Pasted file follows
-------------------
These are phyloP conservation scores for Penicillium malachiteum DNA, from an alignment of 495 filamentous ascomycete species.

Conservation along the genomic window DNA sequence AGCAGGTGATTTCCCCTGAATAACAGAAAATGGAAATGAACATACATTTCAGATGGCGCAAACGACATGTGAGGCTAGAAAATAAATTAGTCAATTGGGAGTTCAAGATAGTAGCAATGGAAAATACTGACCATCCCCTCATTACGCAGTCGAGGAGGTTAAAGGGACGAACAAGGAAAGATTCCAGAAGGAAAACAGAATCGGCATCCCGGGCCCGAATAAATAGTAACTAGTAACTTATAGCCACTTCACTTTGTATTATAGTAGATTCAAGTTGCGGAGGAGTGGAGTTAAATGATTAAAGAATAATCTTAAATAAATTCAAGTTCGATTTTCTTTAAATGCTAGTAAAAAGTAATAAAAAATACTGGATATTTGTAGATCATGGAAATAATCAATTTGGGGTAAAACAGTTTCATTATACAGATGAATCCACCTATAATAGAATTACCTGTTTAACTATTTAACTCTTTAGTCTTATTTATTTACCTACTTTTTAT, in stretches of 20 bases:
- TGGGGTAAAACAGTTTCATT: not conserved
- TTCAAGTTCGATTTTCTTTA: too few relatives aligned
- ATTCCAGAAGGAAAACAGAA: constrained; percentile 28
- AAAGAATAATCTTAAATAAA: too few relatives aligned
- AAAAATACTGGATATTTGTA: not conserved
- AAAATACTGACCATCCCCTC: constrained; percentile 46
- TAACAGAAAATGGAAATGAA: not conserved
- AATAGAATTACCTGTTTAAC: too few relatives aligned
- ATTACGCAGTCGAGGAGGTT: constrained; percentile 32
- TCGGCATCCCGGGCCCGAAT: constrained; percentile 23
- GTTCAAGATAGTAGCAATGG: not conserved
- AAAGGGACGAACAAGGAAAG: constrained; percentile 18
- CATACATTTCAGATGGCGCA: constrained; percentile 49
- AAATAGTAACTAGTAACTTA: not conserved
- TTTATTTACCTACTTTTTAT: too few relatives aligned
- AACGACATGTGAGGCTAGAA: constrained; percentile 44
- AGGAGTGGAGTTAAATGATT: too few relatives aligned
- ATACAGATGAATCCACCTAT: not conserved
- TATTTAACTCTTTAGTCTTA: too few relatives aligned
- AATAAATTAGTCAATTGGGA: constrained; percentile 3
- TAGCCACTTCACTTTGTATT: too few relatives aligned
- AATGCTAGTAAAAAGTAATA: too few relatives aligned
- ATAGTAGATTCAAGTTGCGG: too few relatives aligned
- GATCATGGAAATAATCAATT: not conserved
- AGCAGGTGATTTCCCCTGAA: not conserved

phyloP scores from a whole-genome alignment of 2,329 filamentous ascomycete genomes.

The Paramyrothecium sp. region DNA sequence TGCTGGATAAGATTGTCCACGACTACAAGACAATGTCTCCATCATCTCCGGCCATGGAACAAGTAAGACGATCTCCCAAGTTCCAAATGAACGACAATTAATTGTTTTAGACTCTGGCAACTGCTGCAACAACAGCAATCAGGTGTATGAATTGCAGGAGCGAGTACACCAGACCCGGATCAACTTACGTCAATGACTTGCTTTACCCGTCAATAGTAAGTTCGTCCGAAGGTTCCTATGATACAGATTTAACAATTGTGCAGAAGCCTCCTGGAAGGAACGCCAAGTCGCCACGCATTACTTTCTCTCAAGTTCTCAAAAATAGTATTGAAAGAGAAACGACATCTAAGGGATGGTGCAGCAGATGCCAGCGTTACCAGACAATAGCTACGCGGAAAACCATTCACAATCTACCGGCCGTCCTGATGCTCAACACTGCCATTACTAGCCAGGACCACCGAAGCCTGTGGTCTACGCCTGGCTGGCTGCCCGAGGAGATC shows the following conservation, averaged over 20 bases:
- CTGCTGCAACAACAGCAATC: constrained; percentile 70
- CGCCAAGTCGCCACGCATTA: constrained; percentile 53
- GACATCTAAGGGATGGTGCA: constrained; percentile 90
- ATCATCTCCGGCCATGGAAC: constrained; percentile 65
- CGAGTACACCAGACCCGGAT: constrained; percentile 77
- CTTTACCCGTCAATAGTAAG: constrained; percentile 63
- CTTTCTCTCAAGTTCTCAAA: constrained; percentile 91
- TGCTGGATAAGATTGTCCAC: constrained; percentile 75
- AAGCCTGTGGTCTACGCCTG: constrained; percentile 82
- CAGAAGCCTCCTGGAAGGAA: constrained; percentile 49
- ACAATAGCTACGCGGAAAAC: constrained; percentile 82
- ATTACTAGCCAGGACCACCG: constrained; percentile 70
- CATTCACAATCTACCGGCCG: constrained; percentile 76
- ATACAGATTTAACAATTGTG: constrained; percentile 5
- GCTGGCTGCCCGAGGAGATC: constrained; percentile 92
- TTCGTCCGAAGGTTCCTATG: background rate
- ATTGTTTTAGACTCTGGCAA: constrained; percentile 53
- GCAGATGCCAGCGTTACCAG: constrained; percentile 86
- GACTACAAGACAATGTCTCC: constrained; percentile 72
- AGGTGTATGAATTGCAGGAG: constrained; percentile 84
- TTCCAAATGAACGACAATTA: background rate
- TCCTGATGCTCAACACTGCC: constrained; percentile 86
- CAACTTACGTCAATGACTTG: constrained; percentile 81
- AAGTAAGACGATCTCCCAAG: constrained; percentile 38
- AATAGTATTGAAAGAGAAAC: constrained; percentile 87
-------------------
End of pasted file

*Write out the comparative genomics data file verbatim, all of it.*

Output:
These are phyloP conservation scores for Penicillium malachiteum DNA, from an alignment of 495 filamentous ascomycete species.

Conservation along the genomic window DNA sequence AGCAGGTGATTTCCCCTGAATAACAGAAAATGGAAATGAACATACATTTCAGATGGCGCAAACGACATGTGAGGCTAGAAAATAAATTAGTCAATTGGGAGTTCAAGATAGTAGCAATGGAAAATACTGACCATCCCCTCATTACGCAGTCGAGGAGGTTAAAGGGACGAACAAGGAAAGATTCCAGAAGGAAAACAGAATCGGCATCCCGGGCCCGAATAAATAGTAACTAGTAACTTATAGCCACTTCACTTTGTATTATAGTAGATTCAAGTTGCGGAGGAGTGGAGTTAAATGATTAAAGAATAATCTTAAATAAATTCAAGTTCGATTTTCTTTAAATGCTAGTAAAAAGTAATAAAAAATACTGGATATTTGTAGATCATGGAAATAATCAATTTGGGGTAAAACAGTTTCATTATACAGATGAATCCACCTATAATAGAATTACCTGTTTAACTATTTAACTCTTTAGTCTTATTTATTTACCTACTTTTTAT, in stretches of 20 bases:
- TGGGGTAAAACAGTTTCATT: not conserved
- TTCAAGTTCGATTTTCTTTA: too few relatives aligned
- ATTCCAGAAGGAAAACAGAA: constrained; percentile 28
- AAAGAATAATCTTAAATAAA: too few relatives aligned
- AAAAATACTGGATATTTGTA: not conserved
- AAAATACTGACCATCCCCTC: constrained; percentile 46
- TAACAGAAAATGGAAATGAA: not conserved
- AATAGAATTACCTGTTTAAC: too few relatives aligned
- ATTACGCAGTCGAGGAGGTT: constrained; percentile 32
- TCGGCATCCCGGGCCCGAAT: constrained; percentile 23
- GTTCAAGATAGTAGCAATGG: not conserved
- AAAGGGACGAACAAGGAAAG: constrained; percentile 18
- CATACATTTCAGATGGCGCA: constrained; percentile 49
- AAATAGTAACTAGTAACTTA: not conserved
- TTTATTTACCTACTTTTTAT: too few relatives aligned
- AACGACATGTGAGGCTAGAA: constrained; percentile 44
- AGGAGTGGAGTTAAATGATT: too few relatives aligned
- ATACAGATGAATCCACCTAT: not conserved
- TATTTAACTCTTTAGTCTTA: too few relatives aligned
- AATAAATTAGTCAATTGGGA: constrained; percentile 3
- TAGCCACTTCACTTTGTATT: too few relatives aligned
- AATGCTAGTAAAAAGTAATA: too few relatives aligned
- ATAGTAGATTCAAGTTGCGG: too few relatives aligned
- GATCATGGAAATAATCAATT: not conserved
- AGCAGGTGATTTCCCCTGAA: not conserved

phyloP scores from a whole-genome alignment of 2,329 filamentous ascomycete genomes.

The Paramyrothecium sp. region DNA sequence TGCTGGATAAGATTGTCCACGACTACAAGACAATGTCTCCATCATCTCCGGCCATGGAACAAGTAAGACGATCTCCCAAGTTCCAAATGAACGACAATTAATTGTTTTAGACTCTGGCAACTGCTGCAACAACAGCAATCAGGTGTATGAATTGCAGGAGCGAGTACACCAGACCCGGATCAACTTACGTCAATGACTTGCTTTACCCGTCAATAGTAAGTTCGTCCGAAGGTTCCTATGATACAGATTTAACAATTGTGCAGAAGCCTCCTGGAAGGAACGCCAAGTCGCCACGCATTACTTTCTCTCAAGTTCTCAAAAATAGTATTGAAAGAGAAACGACATCTAAGGGATGGTGCAGCAGATGCCAGCGTTACCAGACAATAGCTACGCGGAAAACCATTCACAATCTACCGGCCGTCCTGATGCTCAACACTGCCATTACTAGCCAGGACCACCGAAGCCTGTGGTCTACGCCTGGCTGGCTGCCCGAGGAGATC shows the following conservation, averaged over 20 bases:
- CTGCTGCAACAACAGCAATC: constrained; percentile 70
- CGCCAAGTCGCCACGCATTA: constrained; percentile 53
- GACATCTAAGGGATGGTGCA: constrained; percentile 90
- ATCATCTCCGGCCATGGAAC: constrained; percentile 65
- CGAGTACACCAGACCCGGAT: constrained; percentile 77
- CTTTACCCGTCAATAGTAAG: constrained; percentile 63
- CTTTCTCTCAAGTTCTCAAA: constrained; percentile 91
- TGCTGGATAAGATTGTCCAC: constrained; percentile 75
- AAGCCTGTGGTCTACGCCTG: constrained; percentile 82
- CAGAAGCCTCCTGGAAGGAA: constrained; percentile 49
- ACAATAGCTACGCGGAAAAC: constrained; percentile 82
- ATTACTAGCCAGGACCACCG: constrained; percentile 70
- CATTCACAATCTACCGGCCG: constrained; percentile 76
- ATACAGATTTAACAATTGTG: constrained; percentile 5
- GCTGGCTGCCCGAGGAGATC: constrained; percentile 92
- TTCGTCCGAAGGTTCCTATG: background rate
- ATTGTTTTAGACTCTGGCAA: constrained; percentile 53
- GCAGATGCCAGCGTTACCAG: constrained; percentile 86
- GACTACAAGACAATGTCTCC: constrained; percentile 72
- AGGTGTATGAATTGCAGGAG: constrained; percentile 84
- TTCCAAATGAACGACAATTA: background rate
- TCCTGATGCTCAACACTGCC: constrained; percentile 86
- CAACTTACGTCAATGACTTG: constrained; percentile 81
- AAGTAAGACGATCTCCCAAG: constrained; percentile 38
- AATAGTATTGAAAGAGAAAC: constrained; percentile 87